Seeking Alpha
, Random Roger (150 clicks)
Portfolio strategy, ETF investing, foreign companies
Profile| Send Message|
( followers)  

Summary

  • Friend A is the one exactly my age, wants to retire at 50, but doesn't think he will be able to.
  • Friend B who is four years older than me wants to retire in general terms, but he says it will be a while.
  • The point of this post is to try to create some context for disparate views that exist regarding financial matters.

By Roger Nusbaum, AdvisorShares ETF Strategist

Over the last few days, I had the chance to have very similar conversations with two different friends about their plans (or lack thereof) for when they will retire. Both friends are close to me in age (one exactly my age and the other four years older), both are at least moderately successful in white collar jobs and, while I don't know how much either has accumulated, they have been putting money away such that neither of them has reached 50 years old (or close to it) with only $10,000 in the bank.

This type of conversation is logical to have in a social setting (one was at dinner in San Diego and the other on the trail here in Walker) starting at some middle age. If you are in your 50s or older and reading this then you probably know what I mean.

Friend A is the one exactly my age, wants to retire at 50, but doesn't think he will be able to - I got the sense there was still a remote possibility but highly unlikely. Friend B, who is four years older than me (he will be 52 in September), wants to retire in general terms but he says it will be a while.

I have a lot in common with both friends, but I don't want to retire (this is a point I have made many times over the last ten years of blogging and I concede that the 55 or 65 year old me may view this differently than the current version), I do however save as if I am going to retire.

The point is three different people with a lot in common with different thoughts about how to retire and different priority levels for retirement.

The conversation on the hiking trail was more in depth and my friend made a comment that I think would be interesting to financial professionals and to someone interested enough in investing to read this blog. It will be interesting to FPs for obvious reasons and I think it will be interesting for do-it-yourselfers to the extent, as I have contended previously, you are probably the go-to-person in your social circles for investing and personal finance advice.

I told my friend he doesn't necessarily need to hire someone (he has a guy), but there are no short cuts in doing it yourself; you need to put the time in. For most people, doing it themselves is simply a function of time available and inclination. He is smart enough, but simply prefers not to spend that amount of time on it and has the self-awareness to realize that if he doesn't want to spend the time, then he needs to hire someone who will. He wants to know what is going on, but wants to delegate the heavy lifting.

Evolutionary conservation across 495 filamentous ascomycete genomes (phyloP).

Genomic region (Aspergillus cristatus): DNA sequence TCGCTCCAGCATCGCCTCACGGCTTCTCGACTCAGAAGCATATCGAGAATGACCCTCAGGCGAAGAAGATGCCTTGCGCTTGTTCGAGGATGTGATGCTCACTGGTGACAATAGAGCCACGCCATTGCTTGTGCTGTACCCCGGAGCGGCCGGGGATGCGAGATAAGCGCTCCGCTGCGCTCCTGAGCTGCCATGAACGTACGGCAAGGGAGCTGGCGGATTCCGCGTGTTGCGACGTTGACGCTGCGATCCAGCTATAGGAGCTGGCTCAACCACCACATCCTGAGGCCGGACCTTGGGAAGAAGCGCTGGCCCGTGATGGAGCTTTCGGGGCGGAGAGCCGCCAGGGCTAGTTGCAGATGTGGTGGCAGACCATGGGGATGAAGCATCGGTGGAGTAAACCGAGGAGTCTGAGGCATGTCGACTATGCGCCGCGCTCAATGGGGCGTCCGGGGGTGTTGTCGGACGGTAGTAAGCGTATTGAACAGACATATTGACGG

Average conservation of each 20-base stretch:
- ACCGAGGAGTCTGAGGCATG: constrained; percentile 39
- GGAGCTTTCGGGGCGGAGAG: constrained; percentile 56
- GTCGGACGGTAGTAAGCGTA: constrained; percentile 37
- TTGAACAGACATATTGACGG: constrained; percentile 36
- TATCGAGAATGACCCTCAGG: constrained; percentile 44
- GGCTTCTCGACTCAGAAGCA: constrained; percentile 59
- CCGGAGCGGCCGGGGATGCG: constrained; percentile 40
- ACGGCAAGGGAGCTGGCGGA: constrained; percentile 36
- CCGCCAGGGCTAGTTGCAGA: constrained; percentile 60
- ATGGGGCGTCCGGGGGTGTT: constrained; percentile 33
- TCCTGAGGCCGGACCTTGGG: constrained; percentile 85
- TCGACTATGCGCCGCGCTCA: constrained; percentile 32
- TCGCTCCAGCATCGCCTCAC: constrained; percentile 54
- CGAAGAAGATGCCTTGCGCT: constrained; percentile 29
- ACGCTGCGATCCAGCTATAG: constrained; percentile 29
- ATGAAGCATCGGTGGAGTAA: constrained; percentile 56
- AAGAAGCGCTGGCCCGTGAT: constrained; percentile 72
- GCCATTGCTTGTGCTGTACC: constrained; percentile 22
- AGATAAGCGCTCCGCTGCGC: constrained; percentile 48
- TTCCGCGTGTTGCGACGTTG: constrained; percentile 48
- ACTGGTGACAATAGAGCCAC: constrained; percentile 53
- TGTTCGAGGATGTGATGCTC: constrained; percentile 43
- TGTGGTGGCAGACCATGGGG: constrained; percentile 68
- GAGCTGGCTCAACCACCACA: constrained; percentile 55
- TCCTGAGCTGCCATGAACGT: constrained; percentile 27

The friend hoping to retire at 50 is in part influenced by his father who retired very young which amuses me as part of my belief of never retiring is influenced by my father who will be 88 next month and still works (he does not draw an income and is a full time volunteer along the lines of how I volunteer with our fire department).

The point of this post is to try to create some context for disparate views that exist regarding financial matters even with people that otherwise have a lot in common. A financial professional can't tell a client their beliefs are wrong, only point out what things might be in their favor and what obstacles they might incur. As an individual with some influence, your belief system is no more or less valid than anyone coming to you for advice, just different. A great example of this difference might surface in the desire to leave an inheritance. For some people, it is a very high priority and some folks, like the musician Sting, don't believe in leaving (meaningful) money to their children.

It is also important to realize that what you think you want in the future might change substantially, be open to that possibility and try to factor that in to your plan if at all possible.

Source: Why Do People Have Such Different Ideas About Retirement?

Additional disclosure: To the extent that this content includes references to securities, those references do not constitute an offer or solicitation to buy, sell or hold such security. AdvisorShares is a sponsor of actively managed exchange-traded funds (ETFs) and holds positions in all of its ETFs. This document should not be considered investment advice and the information contain within should not be relied upon in assessing whether or not to invest in any products mentioned. Investment in securities carries a high degree of risk which may result in investors losing all of their invested capital. Please keep in mind that a company’s past financial performance, including the performance of its share price, does not guarantee future results. To learn more about the risks with actively managed ETFs visit our website AdvisorShares.com. AdvisorShares is an SEC registered RIA, which advises to actively managed exchange traded funds (Active ETFs). The article has been written by Roger Nusbaum, AdvisorShares ETF Strategist. We are not receiving compensation for this article, and have no business relationship with any company whose stock is mentioned in this article.